BANGKOK (THE NATION/ASIA NEWS NETWORK) - Extra security will be provided for Thailand's caretaker prime minister and some political VIPs when they go to vote on Sunday.
The move comes amid rising concern of possible clashes and violence between anti-government protesters and supporters of the government.
Problems in holding the election have been mounting. Ballot boxes and papers have not reached local election offices in many areas, particularly in the South, due to a blockade by protesters. And there is a severe shortage of officials to man polling stations after many of them resigned.
Police will work with soldiers in providing security for key Cabinet ministers, such as PM Yingluck Shinawatra and Labour Minister Chalerm Yoobamrung, to prevent risks of disorder or disruption when they go to vote, police sources said.
Mr Chalerm is head of the government's Centre for Maintaining Peace and Order, which is in charge of the state of emergency currently in effect in Bangkok, Nonthaburi, and part of Pathum Thani and Samut Prakan.
The prime minister said on Friday she would exercise her right to vote and asked protesters not to prevent others from going to the polls.
"I appeal to you not to block voting. Foreign countries will view Thailand as undemocratic," she said.
Ms Yingluck is expected to vote at a polling station at Klong Lam Chiak School near her home in Lat Phrao, while Mr Chalerm will vote at Wat Bang Bon School near his home in Bang Bon district.
National police chief Police General Adul Sangsingkaew and other senior officers, including Metropolitan Police commissioner Police Lt-General Camronwit Thoopkrajank, are expected to go in person to take care of those two polling stations, sources said.
Mr Camronwit said extra police and military personnel would be sent to those polling stations to ensure security for the VIPs going to vote.
More than 200,000 police will be deployed nationwide to keep law and order on the election day and they will be assisted by 7,000 soldiers in the areas where the state of emergency is in place, said Police Lt-General Amnart An-atngam, who heads the police's centre to maintain peace during the election.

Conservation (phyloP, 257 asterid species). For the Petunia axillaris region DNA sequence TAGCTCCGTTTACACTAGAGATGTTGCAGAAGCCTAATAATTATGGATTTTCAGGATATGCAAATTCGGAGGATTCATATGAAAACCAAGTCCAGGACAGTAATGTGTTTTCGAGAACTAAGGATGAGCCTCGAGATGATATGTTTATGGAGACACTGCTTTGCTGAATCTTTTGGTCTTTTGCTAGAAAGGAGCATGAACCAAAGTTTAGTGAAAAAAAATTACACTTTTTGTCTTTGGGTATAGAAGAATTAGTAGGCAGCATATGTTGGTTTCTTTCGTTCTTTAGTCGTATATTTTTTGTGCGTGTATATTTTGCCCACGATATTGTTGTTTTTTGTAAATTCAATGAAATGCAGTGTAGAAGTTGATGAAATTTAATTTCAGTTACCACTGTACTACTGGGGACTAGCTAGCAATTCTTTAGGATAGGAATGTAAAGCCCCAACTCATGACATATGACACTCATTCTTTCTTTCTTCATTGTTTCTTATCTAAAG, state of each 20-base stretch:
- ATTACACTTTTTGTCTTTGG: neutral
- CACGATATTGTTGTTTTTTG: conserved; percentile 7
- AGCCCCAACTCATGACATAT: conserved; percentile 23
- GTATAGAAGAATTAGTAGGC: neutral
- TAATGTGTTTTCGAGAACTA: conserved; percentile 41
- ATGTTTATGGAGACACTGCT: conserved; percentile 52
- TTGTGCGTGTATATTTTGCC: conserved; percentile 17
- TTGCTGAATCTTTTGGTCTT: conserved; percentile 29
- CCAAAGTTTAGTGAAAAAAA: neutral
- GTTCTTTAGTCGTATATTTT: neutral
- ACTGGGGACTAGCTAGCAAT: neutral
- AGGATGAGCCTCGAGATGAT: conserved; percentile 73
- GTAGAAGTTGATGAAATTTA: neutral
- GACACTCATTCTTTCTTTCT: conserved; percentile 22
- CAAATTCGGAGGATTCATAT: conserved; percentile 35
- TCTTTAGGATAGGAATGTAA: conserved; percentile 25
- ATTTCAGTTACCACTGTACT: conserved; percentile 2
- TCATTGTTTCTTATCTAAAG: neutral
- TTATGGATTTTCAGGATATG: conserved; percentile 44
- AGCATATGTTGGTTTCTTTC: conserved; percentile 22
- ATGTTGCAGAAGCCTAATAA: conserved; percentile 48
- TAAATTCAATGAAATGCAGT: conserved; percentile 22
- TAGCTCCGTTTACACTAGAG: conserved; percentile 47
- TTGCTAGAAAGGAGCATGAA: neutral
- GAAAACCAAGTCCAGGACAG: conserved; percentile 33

Mr Adul, the national police chief, said that there was concern that polling stations in some provinces may be disrupted by protesters, including Bangkok, Samut Songkhram, Prachuap Khiri Khan, Songkhla, Phatthalung, and Trang. Earlier in the day, he chaired a meeting of police units to prepare for the election.
He said police would attempt to prevent a repeat of violence last Sunday, when a protester was shot dead and many others were injured.
The Election Commission has advised election officials to end voting at polling stations if there is a risk of violence or turmoil, election commissioner Somchai Srisuthiy-akorn said. A new round of voting would be called for eligible voters who fail to exercise their right if polling stations are closed prematurely, he said.
The Army will dispatch unarmed soldiers to help police maintain security at polling booths, as requested by the Election Commission and the Centre for Maintaining Peace and Order, Army spokesman Colonel Winthai Suvaree said.
However, the soldiers would just be around the polling stations, he added.
The First Area Army would keep a close eye on 10 districts in Bangkok for possible clashes between conflicting sides, a source revealed. They are Sai Mai, Don Mueang, Bang Kapi, Wang Thong Lang, Lak Si, Bang Na, Bang Bon, Suan Luang, Min Buri and Bueng Kum.
In a related development, an opinion poll has found that 36.5 per cent of 1,403 respondents were worried there would be violence on the election day, according to results of Rajabhat Suan Dusit University's Suan Dusit Poll released on Friday.